- The isolation. There’s a counterpoint to this so make sure you read on, but I do sometimes wish I had someone I could call and have a cup of tea with. There are parent support groups but even if I didn’t have to do a 3 hour round trip to attend one, I still wouldn’t want to sit and listen to people talking about how much autism sucks. Friends whose kids are typically developing seem to fall into two camps. First there’s the pity crowd who are “so sorry” about my boys’ diagnosis. I’m not sorry, my kids are awesome. Then there are the folks who breezily declare, “well all parents have to deal with that.” Yes, given that my children are people and not dolphins, obviously there are many things that we have in common but honestly, it’s not the same.
- Fear for their future. All parents know this feeling but autistic adults (even when compared to other disabled individuals) are much more likely to be unemployed or underemployed than their non-autistic peers. I worry about my boys growing up in a society that focuses solely on their deficits and differences. I want them to live in a world that values diversity and sees their strengths.
- When I don’t understand my kids. My non-speaking son is incredibly adept at communicating what he wants and this continues to improve as he uses AAC (augmentative and alternative communication). My other son, Oliver, is verbal but highly echolalic. I know that behaviour is communication but sometimes I struggle mightily to understand what Oliver’s behaviour means. Not having the same neurology as my children can be frustrating and painful at times.
- My boys are autistic in very different ways so when their needs come into conflict – when Oliver’s sensory seeking behaviour triggers Owen’s sensory sensitivities, for example – it’s extremely hard to come up with solutions where everyone’s needs get met.
Having said all that, there are some terrific benefits that I would never have experienced if my children weren’t autistic. Here’s some of them:
- An online support network. I have so many friends who, even if they can’t be with me in person, are incredibly understanding and supportive. I especially value the input of autistic adults who can often interpret my children for me in ways that make it easier for me to understand them.
- I’m a better person and I’m pretty sure, a better parent than I otherwise would have been. Trying to understand my children and balance their competing needs does have an upside. I’ve read books and articles, met people, written things, had to get my head around concepts and generally followed a path I would not otherwise have taken. I’ve had to exercise my powers of deduction and imagination – both in understanding my kids and coming up with creative solutions for some of the issues they face. There’s nothing more satisfying than making your child’s life easier, better or happier.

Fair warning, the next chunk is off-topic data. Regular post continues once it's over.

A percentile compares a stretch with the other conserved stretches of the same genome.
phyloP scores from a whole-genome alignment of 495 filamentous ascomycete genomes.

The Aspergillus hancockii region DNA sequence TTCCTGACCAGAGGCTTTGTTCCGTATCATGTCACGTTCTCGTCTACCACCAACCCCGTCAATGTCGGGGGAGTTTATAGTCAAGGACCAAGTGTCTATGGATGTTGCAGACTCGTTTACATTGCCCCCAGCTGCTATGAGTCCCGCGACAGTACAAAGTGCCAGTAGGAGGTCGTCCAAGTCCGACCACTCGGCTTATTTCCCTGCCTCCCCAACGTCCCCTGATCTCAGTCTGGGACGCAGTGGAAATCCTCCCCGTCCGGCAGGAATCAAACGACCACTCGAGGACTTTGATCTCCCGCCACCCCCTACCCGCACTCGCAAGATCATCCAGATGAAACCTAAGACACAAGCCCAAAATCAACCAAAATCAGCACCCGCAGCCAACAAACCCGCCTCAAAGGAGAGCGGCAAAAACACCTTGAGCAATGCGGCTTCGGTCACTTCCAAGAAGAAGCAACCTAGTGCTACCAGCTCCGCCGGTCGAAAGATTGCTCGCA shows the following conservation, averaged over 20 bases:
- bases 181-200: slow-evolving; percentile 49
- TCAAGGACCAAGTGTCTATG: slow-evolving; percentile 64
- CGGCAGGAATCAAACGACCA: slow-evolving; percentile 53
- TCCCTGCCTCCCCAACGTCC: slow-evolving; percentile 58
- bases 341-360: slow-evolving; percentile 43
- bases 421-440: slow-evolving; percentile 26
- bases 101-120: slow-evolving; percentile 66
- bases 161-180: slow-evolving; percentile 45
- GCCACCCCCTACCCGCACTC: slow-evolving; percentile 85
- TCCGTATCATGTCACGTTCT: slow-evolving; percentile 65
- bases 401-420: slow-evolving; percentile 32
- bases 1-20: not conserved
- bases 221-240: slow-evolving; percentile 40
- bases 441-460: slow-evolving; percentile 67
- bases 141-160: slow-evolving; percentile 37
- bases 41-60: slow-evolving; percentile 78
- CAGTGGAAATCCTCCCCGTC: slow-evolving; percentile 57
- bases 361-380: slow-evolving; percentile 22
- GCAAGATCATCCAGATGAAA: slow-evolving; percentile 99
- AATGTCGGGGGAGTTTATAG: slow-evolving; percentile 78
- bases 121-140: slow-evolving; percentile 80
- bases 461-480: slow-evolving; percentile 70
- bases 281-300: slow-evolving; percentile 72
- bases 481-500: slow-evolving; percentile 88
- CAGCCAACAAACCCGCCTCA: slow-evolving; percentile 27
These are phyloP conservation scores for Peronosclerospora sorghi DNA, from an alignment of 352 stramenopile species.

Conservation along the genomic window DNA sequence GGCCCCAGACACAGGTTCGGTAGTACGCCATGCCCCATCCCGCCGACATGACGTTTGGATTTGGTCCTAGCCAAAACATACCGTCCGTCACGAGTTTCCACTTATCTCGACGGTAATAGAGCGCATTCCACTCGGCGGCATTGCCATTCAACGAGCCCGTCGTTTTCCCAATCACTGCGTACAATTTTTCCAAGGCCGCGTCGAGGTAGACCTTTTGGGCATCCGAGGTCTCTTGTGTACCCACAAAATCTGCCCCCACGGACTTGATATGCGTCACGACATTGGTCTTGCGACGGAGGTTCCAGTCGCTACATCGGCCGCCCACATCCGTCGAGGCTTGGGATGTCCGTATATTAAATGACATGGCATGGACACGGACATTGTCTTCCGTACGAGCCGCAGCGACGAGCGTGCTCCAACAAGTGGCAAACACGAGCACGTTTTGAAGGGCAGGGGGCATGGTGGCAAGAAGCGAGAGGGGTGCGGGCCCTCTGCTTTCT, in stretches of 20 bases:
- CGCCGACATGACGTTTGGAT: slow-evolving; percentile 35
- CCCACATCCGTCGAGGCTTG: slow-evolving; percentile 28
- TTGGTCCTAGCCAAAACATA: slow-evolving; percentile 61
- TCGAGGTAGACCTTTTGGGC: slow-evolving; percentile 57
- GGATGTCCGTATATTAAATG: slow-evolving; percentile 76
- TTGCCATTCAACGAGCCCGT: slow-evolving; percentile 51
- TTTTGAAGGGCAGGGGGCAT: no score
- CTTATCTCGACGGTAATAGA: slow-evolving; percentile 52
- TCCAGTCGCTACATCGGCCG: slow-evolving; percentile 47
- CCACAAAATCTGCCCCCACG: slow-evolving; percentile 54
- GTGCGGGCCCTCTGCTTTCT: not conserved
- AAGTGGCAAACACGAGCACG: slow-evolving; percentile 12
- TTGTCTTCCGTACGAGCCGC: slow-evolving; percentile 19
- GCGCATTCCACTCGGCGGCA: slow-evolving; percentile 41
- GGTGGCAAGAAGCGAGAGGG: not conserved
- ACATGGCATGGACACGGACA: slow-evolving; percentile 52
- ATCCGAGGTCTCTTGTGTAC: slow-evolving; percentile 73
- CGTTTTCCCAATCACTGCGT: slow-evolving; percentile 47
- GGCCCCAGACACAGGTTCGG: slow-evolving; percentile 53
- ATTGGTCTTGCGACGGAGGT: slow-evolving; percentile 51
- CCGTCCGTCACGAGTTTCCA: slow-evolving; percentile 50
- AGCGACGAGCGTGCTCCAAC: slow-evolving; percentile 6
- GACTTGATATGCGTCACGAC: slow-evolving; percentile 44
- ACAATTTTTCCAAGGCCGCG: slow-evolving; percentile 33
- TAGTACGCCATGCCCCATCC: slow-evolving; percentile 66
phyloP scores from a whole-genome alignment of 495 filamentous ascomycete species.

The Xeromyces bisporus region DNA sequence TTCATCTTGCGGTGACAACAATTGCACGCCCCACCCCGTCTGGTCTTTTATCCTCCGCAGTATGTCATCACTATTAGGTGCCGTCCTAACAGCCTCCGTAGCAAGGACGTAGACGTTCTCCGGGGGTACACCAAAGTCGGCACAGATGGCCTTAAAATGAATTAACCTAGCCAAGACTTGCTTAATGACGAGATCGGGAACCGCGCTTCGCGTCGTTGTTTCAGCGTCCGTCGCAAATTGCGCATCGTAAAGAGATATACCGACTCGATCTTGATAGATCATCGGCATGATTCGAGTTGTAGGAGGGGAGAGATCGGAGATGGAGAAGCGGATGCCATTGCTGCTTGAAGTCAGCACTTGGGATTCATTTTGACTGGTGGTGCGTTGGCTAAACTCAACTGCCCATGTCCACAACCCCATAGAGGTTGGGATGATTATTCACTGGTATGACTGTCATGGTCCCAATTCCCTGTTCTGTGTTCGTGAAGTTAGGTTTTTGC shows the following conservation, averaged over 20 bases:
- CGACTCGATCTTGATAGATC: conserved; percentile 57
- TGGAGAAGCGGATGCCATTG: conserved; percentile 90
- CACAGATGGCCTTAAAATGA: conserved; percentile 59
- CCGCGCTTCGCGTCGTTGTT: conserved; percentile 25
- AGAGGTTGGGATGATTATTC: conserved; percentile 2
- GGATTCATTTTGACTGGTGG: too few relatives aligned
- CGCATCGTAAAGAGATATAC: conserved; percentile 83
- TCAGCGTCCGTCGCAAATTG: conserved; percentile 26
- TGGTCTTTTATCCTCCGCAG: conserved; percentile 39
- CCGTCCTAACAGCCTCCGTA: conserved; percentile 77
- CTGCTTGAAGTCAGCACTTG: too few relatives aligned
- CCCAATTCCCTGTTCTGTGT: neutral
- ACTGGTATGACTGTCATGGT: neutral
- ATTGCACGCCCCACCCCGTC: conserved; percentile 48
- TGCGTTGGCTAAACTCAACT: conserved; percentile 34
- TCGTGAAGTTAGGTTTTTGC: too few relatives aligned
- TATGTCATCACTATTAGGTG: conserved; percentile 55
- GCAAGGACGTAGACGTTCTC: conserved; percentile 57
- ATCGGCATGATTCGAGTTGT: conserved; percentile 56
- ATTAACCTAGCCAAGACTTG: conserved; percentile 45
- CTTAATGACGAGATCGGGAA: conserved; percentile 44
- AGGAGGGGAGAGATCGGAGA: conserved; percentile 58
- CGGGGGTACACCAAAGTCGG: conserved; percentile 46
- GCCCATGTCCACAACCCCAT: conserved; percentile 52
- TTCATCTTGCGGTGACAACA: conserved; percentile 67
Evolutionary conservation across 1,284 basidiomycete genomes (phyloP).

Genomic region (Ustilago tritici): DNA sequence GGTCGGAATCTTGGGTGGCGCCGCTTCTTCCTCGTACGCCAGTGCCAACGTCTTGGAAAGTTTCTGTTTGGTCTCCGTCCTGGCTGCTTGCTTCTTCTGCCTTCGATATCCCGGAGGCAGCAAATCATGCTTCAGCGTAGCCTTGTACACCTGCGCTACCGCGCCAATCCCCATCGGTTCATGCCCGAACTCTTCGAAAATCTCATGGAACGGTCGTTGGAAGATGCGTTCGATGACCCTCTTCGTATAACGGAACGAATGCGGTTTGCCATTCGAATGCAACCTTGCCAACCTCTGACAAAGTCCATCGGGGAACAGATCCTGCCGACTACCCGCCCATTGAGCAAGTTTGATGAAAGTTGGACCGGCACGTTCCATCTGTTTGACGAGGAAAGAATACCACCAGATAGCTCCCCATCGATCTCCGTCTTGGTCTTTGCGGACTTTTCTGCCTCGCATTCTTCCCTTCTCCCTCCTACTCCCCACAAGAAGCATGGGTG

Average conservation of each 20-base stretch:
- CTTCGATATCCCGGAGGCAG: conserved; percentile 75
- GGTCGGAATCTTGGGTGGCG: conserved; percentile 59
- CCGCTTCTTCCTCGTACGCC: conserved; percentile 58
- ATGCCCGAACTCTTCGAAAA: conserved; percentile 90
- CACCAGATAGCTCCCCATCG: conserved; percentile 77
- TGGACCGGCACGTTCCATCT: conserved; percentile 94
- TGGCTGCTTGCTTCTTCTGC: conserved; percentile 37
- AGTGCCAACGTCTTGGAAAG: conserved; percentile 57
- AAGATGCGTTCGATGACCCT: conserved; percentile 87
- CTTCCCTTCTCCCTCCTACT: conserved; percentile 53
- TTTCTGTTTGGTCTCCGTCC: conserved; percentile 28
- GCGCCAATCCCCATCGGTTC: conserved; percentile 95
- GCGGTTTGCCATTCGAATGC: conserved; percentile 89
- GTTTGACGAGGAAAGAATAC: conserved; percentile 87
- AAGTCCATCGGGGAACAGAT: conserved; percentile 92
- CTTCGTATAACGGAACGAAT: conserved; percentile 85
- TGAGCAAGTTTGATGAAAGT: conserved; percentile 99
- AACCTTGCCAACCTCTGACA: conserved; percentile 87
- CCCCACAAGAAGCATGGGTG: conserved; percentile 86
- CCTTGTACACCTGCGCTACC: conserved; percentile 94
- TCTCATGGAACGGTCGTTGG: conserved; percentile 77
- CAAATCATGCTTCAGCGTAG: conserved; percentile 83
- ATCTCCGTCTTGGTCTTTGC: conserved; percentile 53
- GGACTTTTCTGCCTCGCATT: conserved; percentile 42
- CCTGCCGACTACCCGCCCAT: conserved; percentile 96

- It’s much easier to raise my children to be themselves. My kids get to focus on things they enjoy. They are allowed to leverage their special interests and areas of strength in order to develop new skills. Their education is individualized to suit them, they don’t have the same pressure to conform and they aren’t forced to wear the straitjacket of a standardized education.
- In many ways my boys are so easy to parent. They enjoy their own company so I’m not forced to feel that I always should be with, play with or talk with them. Their lives are relaxed and not over-scheduled with play groups, school clubs or ludicrous amounts of homework. They have freedom to just ‘be’ which in turn makes being a solo parent much less stressful for me.
I clearly can’t claim that this is what life’s like for all parents of all autistic children but I hope I’ve given you an idea of what it’s like for me – and that I wouldn’t have it any other way.
Deanne fundraised to acquire iPads for her autistic sons, twins currently aged 7, after hearing how beneficial the new technology was proving to be for individuals on the spectrum. She’s been addicted to iOS ever since and has now been reviewing apps for kids for two years. Deanne is a freelance writer and you can find her blog at smallbutkindamighty.com
Guest Post by Lisa Domican developer of Grace App.
When Liam was small and we didn’t yet know he had autism he used to get rampant tonsillitis.
I would take him to the Doctor, get the antibiotics and then fail hopelessly at getting Liam to take them (because he was so sensitive to taste and smell) so the infection would escalate into something even stronger and more painful.
Even with this septic mess of a throat, Liam would continue to run around and play until suddenly he would go pale and listless.
I would take him back to the Doctor only to see him CRINGE as he examined the tonsils and say
“They are VERY infected” then look at me like I was the worst mother in the world, write a new prescription and say firmly “complete the course” as if I was deliberately neglectful. I eventually found a way to get him to take his medicine (wrapped up in a towel like a cat) but it took a bit longer for me to realise that our kids do not know how to “act sick”
Everybody has a different pain threshold, and Autistic people feel pain to the same degree as anyone else. But they can be incredibly stoic and they need to be taught, step by step to ‘act” like they are in pain.
You can observe this regularly when flu goes through your house. Mums will grab a box of tissues, take a decongestant and get on with all the chores they usually do. Whereas men tend to develop the dreaded “man-flu” and take to their beds or the couch where we must bring them things until they recover. Acting sick when you are sick gets you attention and help. Not acting sick means you often get sicker. So we have to teach our kids with autism that it is rewarding to tell us when they are in pain.
You must do this in context, when they are actually feeling pain. For ethical reasons you have to wait until they trip over or get a bump that you know is painful.